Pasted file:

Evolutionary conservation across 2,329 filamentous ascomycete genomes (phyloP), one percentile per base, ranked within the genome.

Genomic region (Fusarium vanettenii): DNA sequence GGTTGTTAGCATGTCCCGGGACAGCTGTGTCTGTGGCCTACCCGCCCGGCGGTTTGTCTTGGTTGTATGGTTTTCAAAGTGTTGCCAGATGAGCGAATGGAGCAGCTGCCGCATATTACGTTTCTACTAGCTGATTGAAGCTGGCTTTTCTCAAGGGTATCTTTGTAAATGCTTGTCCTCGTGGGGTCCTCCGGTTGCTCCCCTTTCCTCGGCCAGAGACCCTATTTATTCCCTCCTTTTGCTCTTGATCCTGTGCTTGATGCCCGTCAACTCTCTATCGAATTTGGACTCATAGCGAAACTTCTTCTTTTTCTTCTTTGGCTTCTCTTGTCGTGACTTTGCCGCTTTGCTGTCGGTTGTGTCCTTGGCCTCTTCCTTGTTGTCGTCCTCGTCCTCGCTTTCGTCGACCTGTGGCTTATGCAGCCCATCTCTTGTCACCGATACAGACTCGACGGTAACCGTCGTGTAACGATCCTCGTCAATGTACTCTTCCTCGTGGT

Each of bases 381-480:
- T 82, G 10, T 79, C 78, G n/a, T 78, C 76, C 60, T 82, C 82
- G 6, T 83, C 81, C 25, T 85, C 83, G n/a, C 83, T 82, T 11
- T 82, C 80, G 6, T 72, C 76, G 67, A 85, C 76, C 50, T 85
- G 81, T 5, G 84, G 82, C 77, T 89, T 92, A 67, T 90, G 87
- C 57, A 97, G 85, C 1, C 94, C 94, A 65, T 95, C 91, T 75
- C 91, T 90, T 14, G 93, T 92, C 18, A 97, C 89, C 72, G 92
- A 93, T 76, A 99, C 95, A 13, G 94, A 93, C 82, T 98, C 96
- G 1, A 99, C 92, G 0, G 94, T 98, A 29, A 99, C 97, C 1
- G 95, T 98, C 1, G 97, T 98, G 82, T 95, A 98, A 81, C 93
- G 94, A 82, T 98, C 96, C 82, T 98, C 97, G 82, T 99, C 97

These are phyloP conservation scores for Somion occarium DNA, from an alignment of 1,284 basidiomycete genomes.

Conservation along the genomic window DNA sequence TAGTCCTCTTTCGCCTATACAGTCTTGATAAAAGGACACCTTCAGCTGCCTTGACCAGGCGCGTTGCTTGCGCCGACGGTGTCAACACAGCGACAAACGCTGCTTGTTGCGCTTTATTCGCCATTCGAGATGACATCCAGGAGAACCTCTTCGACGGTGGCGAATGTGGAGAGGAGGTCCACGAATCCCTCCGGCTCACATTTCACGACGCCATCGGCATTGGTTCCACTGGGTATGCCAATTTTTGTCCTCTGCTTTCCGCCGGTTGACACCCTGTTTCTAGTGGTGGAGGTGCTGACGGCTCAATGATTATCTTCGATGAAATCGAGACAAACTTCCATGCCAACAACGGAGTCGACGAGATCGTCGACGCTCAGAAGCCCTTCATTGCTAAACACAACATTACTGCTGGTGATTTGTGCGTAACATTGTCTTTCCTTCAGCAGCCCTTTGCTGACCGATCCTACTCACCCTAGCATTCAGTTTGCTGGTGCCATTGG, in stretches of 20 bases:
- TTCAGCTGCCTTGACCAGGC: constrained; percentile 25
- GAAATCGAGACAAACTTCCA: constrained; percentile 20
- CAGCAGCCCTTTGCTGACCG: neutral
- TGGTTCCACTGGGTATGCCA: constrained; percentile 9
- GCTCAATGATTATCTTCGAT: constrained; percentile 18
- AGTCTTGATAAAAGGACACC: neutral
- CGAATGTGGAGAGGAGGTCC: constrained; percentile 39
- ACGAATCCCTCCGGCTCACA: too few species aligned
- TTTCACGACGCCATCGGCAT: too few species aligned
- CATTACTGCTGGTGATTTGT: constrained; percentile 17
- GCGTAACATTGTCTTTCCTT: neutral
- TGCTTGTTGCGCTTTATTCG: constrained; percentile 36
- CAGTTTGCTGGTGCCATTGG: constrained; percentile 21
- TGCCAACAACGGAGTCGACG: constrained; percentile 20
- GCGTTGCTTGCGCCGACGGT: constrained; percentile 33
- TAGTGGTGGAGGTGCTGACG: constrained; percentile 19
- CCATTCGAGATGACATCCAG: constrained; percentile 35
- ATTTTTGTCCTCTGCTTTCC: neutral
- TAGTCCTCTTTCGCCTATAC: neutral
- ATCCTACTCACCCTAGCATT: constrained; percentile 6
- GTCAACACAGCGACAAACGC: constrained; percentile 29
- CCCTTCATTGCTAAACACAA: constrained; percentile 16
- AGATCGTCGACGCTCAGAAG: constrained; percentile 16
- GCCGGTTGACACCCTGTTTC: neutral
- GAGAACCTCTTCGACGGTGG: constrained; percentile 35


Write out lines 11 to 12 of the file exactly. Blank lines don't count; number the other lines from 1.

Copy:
- G 1, A 99, C 92, G 0, G 94, T 98, A 29, A 99, C 97, C 1
- G 95, T 98, C 1, G 97, T 98, G 82, T 95, A 98, A 81, C 93